All works of digital literature are somehow presented to their audiences — whether on teletypes, in web browser windows, through immersive installations, or by other means. If the audience is able to interact with the work, the means for this are also part of the work. I will call this site of presentation and (possible) interaction the work's surface. It may be as simple as a generic personal computer, consist of a large space or dizzying number of devices, or even take unexpected form (e.g., The Impermanence Agent makes all web browsing part of its interaction surface).


Figure 8.5  The Impermanence Agent customizes its story of impermanence for each reader, using material from that reader's web browsing.



Figure 8.6  The proposed model of digital literature.


Works of digital literature also — whether they are organized as one or more systems, and whether they exist across one or more computers — operate via processes that employ data. This is not always obvious. For example, an email narrative may appear to consist entirely of data: the text of the email messages. But an email narrative cannot be email without the processes of the audience's email readers and at least one email server. Here the model follows Chris Crawford's vocabulary in his discussion of process intensity (1987) rather than the vocabulary of computer science (which might substitute a word such as algorithm for process).

While there are many definitions of interaction, for the purposes of this model I define it as a change to the state of the work, for which the work was designed, that comes from outside the work. Given this, the audience is not the only possible source of interaction. It is also worth noting that, in many cases, some trace of interaction is immediately apparent on the surface (e.g., an audience member types and the letters appear as they are typed, or an audience member moves her hand and a video image of her hand moves simultaneously) but this is not required. Interaction, while it always changes the state of the work, can be approached with the primary goal of communication between audience members.

The author is still present in this model, but the arrows representing attribution of different elements are gone. This is because we cannot predict which portions of a work will be created by authors. An installation-based work may present a physical surface almost entirely constructed by one or more authors, while an email narrative may be presented on a physical device, and using an email reading program, individually selected by each audience member. The data employed in a piece may be created by the author, contributed by the audience, generated through processes, or selected from pre-existing sources by the author, audience, or processes. Or it may be a mixture. The same is true of processes. An author may simply select among those provided by a tool such as Flash, or authors may write or modify programming language code, or the audience may be involved in process definition. The authorial status of a work may even be unknowable.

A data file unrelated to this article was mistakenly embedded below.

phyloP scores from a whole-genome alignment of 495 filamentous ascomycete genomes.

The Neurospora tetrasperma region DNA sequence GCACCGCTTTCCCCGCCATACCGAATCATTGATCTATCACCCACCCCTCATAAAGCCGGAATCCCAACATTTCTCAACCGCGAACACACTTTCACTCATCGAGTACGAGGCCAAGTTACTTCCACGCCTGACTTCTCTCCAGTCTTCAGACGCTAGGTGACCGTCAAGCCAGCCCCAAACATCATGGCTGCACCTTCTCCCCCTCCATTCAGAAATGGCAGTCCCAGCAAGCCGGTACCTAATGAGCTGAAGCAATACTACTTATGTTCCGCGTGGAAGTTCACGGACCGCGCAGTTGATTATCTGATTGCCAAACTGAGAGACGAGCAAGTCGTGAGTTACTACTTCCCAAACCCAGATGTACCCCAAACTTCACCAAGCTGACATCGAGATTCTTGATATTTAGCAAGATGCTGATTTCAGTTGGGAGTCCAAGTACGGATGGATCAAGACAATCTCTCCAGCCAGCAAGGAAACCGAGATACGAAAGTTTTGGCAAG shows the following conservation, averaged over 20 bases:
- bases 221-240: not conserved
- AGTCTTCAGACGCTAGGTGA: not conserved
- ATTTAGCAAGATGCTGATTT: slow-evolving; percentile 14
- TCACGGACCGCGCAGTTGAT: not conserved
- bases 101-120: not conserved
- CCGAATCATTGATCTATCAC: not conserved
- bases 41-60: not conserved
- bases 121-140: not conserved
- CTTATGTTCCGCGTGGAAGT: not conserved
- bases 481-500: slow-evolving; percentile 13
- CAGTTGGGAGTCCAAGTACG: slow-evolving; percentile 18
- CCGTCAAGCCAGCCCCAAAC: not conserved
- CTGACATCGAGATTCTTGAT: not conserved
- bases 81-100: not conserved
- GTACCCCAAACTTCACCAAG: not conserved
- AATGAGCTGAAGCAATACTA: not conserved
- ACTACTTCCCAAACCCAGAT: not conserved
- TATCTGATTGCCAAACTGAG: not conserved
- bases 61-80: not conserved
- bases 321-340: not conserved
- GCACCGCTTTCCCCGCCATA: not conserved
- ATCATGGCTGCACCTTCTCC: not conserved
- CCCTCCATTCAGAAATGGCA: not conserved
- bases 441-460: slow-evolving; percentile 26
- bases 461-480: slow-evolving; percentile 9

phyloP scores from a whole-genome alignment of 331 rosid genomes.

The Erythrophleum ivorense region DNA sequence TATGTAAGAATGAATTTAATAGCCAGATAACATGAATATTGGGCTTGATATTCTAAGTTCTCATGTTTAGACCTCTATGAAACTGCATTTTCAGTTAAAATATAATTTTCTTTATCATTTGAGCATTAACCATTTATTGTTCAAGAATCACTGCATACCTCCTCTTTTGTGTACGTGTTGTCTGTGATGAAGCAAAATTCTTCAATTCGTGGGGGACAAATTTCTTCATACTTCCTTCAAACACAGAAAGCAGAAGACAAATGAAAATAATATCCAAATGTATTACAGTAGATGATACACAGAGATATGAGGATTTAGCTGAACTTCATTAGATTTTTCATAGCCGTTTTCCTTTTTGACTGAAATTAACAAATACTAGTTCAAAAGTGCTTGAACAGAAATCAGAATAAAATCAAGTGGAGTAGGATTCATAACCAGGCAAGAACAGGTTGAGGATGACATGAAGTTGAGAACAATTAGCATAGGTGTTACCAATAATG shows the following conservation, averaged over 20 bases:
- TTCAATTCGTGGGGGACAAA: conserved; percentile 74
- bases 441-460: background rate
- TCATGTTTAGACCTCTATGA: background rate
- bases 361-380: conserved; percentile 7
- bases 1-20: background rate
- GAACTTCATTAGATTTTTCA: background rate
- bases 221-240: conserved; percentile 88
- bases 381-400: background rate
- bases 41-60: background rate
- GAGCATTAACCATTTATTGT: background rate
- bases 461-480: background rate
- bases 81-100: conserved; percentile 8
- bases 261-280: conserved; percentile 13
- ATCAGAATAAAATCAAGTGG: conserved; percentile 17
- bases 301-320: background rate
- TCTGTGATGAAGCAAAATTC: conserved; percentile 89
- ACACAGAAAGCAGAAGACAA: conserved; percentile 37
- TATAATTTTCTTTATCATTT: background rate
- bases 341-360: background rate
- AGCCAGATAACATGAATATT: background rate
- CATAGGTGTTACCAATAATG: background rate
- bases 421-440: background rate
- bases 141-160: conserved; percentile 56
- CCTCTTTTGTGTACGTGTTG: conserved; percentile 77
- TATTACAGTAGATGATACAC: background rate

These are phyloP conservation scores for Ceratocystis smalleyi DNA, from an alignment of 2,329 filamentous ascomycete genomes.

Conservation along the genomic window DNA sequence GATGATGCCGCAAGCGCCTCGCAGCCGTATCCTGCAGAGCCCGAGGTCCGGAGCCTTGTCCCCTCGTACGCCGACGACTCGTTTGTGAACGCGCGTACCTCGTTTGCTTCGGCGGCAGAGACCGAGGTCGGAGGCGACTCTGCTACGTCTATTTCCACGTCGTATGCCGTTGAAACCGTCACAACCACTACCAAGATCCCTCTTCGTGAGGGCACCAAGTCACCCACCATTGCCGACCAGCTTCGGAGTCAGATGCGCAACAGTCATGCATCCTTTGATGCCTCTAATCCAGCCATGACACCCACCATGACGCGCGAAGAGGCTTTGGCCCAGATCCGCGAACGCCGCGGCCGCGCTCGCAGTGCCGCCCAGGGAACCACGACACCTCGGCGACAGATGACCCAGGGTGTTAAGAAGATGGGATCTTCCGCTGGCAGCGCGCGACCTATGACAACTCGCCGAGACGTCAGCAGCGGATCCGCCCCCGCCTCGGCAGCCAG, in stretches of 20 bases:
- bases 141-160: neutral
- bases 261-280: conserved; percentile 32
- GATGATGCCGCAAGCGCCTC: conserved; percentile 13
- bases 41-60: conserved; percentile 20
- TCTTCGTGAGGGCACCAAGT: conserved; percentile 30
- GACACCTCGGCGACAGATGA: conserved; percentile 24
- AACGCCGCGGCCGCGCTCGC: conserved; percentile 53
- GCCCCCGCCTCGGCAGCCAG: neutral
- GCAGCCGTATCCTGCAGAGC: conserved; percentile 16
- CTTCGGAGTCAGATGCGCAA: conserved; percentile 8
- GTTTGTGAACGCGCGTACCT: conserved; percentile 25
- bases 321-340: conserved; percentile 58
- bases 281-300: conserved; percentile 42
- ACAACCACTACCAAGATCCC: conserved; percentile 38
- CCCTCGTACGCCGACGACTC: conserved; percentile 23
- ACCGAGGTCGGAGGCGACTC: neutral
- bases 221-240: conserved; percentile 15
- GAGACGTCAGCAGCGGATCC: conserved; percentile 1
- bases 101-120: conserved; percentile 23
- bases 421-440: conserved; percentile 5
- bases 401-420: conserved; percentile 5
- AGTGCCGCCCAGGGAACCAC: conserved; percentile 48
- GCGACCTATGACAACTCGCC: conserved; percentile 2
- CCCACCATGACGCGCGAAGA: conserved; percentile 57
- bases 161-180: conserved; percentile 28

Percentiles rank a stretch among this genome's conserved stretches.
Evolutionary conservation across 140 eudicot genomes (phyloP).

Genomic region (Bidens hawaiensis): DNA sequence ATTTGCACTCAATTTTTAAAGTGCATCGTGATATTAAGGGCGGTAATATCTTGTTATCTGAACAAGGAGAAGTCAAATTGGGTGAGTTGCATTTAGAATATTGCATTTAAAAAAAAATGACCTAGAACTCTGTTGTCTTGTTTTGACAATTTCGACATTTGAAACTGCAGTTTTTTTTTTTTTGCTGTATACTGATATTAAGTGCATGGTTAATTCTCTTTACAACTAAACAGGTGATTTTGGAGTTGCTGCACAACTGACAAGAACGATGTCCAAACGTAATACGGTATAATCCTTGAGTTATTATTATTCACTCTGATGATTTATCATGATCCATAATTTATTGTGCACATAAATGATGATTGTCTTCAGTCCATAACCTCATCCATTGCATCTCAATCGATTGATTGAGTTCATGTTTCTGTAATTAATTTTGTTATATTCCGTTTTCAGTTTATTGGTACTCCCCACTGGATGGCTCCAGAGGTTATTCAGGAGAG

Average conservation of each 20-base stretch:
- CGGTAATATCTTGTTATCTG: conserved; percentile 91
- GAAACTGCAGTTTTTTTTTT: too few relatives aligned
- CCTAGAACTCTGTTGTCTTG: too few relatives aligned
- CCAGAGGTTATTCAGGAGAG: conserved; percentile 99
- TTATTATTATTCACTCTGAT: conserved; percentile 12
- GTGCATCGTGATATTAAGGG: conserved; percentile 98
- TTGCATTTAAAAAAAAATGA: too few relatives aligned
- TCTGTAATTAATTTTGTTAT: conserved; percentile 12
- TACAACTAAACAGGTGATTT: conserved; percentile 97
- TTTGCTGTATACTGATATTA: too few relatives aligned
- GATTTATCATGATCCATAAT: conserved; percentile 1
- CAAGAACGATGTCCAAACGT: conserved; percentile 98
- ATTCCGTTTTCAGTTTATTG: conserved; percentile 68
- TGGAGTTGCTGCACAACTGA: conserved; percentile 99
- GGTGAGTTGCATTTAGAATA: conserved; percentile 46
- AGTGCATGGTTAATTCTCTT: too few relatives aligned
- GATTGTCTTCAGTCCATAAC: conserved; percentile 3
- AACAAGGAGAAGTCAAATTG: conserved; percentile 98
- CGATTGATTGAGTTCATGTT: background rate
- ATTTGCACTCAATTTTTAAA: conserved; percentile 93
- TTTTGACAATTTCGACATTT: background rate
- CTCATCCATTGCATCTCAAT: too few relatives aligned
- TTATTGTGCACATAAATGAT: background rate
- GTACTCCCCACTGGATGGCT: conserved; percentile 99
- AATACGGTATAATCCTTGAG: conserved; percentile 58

Employing the Model

As the above discussion suggests, this model can help us consider work comparatively. Just as Aarseth's model points us toward comparisons along variables such as linking, this model points us toward comparisons along variables such as the form the work's surface takes, the sources of the data employed, the state changes produced by interaction, and so on.

It also provides a structure for thinking about the operations of a work's processes —and the relationship of processes to data, surface, and interaction — more broadly than in terms of texton/scripton traversal functions. We can ask, "What is the work doing?" without expecting that we already know the answer ("turning textons into scriptons"). That is to say, in addition to comparison, I believe this model also helps us consider individual works specifically and give appropriate weight to their internal operations.

As readers have likely noticed, the work of viewing Tale-Spin through this model is already underway in this chapter. There has already been discussion of its processes, data, surface, and interaction. We've already seen — e.g., in the example of George Bird incoherently lying out of kindness — the way the specifics of the system operations can present revealing gaps between what the system is presented as doing (acting as "a simulator of the real world," in Meehan's words) and what it actually does. We've also seen how the most interesting operations of a work — e.g., George Bird imagining the many worlds in which Arthur believes there is honey somewhere, searching for his own advantage — may never be visible on the work's surface. Hopefully these are convincing demonstrations that tracing an algorithm's steps (watching the interplay between process and data over time) can be an important type of critical reading for digital literature. Putting this type of reading on a more equal footing with audience-perspective readings is a primary goal of this model.

What hasn't yet been explored is the wider view that this sort of examination can help develop. Tale-Spin has many fascinating processes, from its inference mechanisms to its simulation of interpersonal dynamics to its creation of virtual geography. I would argue that — by tracing the interplay between Tale-Spin's surface, data, and process — one may be able to abstract from these to characterize the logic of operations such as inference. One can then discuss this operational logic itself, as well as identify this logic, and different approaches to this logic, in works with implementations (surface, data, and process) that differ from Tale-Spin's. And, crucially, one can also go further, because there is a central operational logic that can be identified in Tale-Spin.